Help with opengl es 2.0 light

I’ve been to several tutorial sites and have read most of the “OpenGL ES 2.0 programming guide”, only to have myself confused by the fact that there are no enabled lights (unlike opengl 3.0) and I need to provide my own.

could anyone provide me with any guide, tutorial, or a post (I’ve searched the forum) about this issue? It would allow me to see how others have solved this. the shaders that I have compiled thus far work perfectly fine and I’m simply stuck with this issue for several days now.

I would be most grateful if anyone could help me
Thanks.

So your issue isn’t with how to write shaders, but rather how to implement a “light source” using shaders?

There is an excellent description of lighting equations in the OpenGL Programming Guide (red book). Also, for a more GLSL centric view, see the OpenGL Shading Language book (Orange book). This has code you can copy/paste verbatim.

And there are a number of GLSL lighting tutorials out there. Google “GLSL lighting tutorial”. For instance: Lighthouse3D: GLSL Lighting tutorial. This also has code you can copy/paste verbatim.

And there’s also 3D Labs ShaderGen, which’ll generate the code for light sources and other fixed function pipeline stuff.
Here: http://mew.cx/glsl/shadergen/ and here: http://3dshaders.com/home/index.php?option=com_weblinks&catid=14&Itemid=34. This too has code to copy/paste verbatim.

The problem is that in Lighthouse3D they are using gl_LightSource[0].position which doesnt exist on ES 2.0, since the decleration of light has been removed. As far as I understand all the diffuse, specular, spot cutoff and others need to be defined inside the shader and calculated… So, while these uniforms are understood, others, like halfplane and attenuation factors are hard.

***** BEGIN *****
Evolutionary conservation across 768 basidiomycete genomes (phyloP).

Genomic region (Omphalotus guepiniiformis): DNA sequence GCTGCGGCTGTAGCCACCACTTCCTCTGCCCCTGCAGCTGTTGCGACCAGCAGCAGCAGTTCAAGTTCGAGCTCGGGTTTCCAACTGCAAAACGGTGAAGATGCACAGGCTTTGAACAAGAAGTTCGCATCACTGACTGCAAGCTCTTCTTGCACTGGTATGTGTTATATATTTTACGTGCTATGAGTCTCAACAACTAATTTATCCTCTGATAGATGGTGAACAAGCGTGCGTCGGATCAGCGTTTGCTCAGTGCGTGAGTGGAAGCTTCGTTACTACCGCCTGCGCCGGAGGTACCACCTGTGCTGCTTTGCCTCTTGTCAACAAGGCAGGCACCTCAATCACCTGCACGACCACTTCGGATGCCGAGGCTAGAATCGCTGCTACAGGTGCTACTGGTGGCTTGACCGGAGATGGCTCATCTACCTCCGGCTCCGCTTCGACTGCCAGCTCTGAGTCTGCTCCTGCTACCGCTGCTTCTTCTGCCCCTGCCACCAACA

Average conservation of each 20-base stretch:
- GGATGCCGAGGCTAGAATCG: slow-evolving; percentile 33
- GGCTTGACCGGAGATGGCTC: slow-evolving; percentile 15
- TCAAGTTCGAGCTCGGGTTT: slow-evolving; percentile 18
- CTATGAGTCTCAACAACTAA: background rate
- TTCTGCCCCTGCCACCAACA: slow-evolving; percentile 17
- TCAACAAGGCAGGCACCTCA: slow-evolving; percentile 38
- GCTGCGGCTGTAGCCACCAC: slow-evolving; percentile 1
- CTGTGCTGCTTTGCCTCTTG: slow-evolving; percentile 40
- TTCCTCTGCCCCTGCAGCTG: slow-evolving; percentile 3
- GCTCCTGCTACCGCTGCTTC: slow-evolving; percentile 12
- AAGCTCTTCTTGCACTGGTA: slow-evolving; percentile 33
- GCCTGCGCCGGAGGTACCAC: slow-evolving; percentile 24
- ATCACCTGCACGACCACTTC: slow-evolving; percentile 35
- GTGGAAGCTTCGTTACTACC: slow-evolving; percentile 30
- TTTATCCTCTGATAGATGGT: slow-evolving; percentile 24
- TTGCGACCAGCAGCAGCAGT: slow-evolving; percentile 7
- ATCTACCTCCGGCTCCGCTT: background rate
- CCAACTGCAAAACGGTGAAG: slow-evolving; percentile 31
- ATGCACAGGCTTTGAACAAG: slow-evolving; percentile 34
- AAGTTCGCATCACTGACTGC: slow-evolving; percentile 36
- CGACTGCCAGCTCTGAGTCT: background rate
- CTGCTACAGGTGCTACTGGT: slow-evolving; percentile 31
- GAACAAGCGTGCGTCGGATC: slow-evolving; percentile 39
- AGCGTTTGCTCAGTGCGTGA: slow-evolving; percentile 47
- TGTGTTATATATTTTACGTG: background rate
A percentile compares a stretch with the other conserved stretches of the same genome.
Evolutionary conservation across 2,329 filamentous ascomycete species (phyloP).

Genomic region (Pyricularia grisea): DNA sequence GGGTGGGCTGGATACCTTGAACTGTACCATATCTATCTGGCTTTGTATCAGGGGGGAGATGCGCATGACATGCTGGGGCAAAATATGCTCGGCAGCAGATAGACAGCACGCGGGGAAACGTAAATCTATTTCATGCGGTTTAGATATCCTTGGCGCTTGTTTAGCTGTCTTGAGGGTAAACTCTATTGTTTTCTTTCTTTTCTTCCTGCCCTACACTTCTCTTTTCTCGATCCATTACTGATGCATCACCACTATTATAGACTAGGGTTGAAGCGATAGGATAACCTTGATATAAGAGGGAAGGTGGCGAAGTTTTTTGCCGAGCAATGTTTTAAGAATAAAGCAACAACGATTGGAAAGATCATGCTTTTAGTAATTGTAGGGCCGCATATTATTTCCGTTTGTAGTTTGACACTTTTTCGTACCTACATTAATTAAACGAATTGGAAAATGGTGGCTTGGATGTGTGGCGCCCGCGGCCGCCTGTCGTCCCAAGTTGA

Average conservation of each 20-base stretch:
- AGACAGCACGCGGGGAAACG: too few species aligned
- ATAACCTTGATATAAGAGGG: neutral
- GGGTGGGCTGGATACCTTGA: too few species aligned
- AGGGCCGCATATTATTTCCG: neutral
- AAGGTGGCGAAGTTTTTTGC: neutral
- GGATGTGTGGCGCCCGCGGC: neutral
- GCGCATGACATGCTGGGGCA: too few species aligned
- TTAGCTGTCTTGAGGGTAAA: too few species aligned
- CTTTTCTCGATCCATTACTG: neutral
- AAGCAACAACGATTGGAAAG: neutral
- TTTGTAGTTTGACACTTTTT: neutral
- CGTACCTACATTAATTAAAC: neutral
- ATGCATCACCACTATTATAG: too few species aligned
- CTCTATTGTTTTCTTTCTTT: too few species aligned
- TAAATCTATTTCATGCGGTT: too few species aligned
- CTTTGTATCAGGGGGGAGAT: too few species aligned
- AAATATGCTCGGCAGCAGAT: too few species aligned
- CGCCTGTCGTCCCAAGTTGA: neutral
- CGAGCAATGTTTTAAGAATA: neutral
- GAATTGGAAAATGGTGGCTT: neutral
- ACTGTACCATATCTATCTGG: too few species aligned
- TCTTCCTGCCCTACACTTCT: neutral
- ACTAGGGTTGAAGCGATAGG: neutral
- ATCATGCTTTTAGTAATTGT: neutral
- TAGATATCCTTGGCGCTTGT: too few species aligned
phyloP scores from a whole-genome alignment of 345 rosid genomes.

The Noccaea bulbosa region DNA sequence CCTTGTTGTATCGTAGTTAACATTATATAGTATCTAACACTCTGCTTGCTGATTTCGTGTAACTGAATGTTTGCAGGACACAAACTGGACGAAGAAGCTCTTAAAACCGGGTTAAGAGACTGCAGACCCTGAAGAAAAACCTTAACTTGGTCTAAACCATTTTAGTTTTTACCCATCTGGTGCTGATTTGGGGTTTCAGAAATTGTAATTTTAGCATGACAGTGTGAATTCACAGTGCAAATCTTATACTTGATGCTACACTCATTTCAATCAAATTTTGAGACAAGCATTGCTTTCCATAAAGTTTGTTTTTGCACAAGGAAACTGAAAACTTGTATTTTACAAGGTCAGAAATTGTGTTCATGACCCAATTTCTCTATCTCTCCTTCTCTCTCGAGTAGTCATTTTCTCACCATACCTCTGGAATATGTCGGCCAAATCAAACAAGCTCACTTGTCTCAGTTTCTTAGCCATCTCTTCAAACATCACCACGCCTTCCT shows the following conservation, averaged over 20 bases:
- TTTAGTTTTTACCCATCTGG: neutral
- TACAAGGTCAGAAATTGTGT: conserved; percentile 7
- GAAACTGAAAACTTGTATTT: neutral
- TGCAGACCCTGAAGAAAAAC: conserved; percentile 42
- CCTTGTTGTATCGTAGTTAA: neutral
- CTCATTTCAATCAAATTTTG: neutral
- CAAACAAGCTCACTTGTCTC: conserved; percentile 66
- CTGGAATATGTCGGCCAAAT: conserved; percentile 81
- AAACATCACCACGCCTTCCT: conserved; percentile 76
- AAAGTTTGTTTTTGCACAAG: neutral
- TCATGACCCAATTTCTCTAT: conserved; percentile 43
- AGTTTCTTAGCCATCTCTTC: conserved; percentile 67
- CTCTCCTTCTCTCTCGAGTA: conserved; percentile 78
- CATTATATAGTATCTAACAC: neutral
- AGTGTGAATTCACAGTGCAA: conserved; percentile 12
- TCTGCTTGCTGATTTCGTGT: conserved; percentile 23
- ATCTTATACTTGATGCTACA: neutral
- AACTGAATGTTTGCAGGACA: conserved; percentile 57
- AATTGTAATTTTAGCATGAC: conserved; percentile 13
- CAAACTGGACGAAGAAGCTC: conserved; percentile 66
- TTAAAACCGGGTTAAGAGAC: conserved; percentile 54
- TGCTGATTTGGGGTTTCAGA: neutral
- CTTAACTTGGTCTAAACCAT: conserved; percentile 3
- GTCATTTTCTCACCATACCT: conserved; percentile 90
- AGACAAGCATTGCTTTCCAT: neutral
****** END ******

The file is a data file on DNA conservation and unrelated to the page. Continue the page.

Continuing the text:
Thanks for your answer! :slight_smile:

Makes sense. The references I gave will still tell you what you need to know, in English, and the latest Orange book (3rd ed) gives you GLSL source for both directional and positional light sources that doesn’t presume gl_LightSource[]. But most of the gl_LightSource[] things are just uniform values you’d pass GL directly anyway.

First of all, if you’re new to lighting equations, I’d suggest you implement a directional light source first. The code is very short. And to make it even shorter, only compute the ambient and diffuse components. Add specular and emission after you get that working. See Listing 9.6 in the Orange book. After that go for a positional light source (see Listing 9.7 in the Orange book).

As to your specific questions above (“others, like halfplane and attenuation factors are hard” – you probably mean half-vector instead of halfplane), they’re really pretty easy, you just haven’t seen the write-up yet. The Red Book has it: http://glprogramming.com/red/chapter05.html. In particular, see The Mathematics of Lighting.

To your specific questions, the half-vector is the vector halfway between the light source and the eye (from the vantage point of the surface point we’re lighting). It’s used for typical specular calculations, and is commonly computed in a shader as:

normalize( L + eye )